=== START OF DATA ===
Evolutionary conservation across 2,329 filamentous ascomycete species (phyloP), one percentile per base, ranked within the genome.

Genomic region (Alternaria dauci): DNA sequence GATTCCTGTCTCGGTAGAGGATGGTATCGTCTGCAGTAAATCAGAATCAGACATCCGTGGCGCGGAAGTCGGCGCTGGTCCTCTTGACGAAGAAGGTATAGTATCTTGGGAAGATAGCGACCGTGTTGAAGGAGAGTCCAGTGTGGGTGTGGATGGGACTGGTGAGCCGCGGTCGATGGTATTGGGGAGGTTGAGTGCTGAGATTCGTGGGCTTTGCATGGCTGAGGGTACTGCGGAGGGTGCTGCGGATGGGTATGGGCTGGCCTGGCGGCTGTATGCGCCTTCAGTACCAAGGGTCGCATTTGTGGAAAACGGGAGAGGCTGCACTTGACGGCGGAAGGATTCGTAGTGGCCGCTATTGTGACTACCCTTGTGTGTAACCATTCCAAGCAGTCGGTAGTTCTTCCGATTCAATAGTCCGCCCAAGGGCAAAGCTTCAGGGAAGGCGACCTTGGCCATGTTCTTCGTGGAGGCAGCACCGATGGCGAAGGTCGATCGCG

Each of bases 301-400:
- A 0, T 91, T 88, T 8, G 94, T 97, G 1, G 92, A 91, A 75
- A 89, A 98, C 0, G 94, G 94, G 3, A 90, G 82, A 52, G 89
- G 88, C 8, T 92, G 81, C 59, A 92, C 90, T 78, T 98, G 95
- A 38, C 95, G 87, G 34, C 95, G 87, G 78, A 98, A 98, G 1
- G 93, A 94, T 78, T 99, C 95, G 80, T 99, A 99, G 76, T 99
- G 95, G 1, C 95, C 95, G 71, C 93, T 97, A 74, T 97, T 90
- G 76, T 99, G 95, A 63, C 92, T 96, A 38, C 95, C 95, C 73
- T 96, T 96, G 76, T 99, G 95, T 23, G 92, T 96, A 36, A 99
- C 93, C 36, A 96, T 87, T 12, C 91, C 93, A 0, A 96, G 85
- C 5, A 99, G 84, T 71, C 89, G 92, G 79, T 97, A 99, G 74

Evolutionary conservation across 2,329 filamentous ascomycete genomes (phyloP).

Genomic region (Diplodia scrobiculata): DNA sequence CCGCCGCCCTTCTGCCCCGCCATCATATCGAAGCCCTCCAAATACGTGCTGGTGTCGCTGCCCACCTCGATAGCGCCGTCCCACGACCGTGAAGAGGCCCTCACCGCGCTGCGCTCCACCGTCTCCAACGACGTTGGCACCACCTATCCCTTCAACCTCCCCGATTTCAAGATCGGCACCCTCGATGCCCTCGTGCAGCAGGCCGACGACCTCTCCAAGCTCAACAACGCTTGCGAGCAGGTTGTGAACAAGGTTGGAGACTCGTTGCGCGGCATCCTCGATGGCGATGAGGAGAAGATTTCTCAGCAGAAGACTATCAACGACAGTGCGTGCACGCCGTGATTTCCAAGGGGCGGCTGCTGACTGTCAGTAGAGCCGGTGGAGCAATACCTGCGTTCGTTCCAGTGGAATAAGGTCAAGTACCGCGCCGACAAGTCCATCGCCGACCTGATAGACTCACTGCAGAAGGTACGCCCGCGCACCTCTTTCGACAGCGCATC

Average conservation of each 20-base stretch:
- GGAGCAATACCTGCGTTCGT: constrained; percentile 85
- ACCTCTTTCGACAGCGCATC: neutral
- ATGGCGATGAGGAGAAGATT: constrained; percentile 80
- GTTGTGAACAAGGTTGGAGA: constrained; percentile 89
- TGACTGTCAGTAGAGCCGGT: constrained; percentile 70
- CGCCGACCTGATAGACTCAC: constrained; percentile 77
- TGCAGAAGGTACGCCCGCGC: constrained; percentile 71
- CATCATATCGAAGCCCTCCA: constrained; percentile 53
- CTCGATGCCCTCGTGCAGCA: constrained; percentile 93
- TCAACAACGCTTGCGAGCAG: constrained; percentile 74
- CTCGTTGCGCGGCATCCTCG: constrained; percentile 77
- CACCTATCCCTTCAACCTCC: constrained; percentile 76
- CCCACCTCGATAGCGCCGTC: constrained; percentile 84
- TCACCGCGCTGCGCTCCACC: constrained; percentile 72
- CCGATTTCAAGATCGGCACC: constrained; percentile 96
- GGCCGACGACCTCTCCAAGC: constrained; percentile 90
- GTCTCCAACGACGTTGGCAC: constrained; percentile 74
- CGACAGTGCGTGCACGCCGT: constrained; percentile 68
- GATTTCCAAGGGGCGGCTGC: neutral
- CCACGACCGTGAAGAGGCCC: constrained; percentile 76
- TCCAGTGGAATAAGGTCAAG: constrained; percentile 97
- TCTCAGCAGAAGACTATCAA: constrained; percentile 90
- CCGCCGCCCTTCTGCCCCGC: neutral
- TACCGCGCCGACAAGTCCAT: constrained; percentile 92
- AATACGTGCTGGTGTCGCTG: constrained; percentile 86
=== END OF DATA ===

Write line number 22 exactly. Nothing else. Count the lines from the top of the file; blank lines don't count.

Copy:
- CGCCGACCTGATAGACTCAC: constrained; percentile 77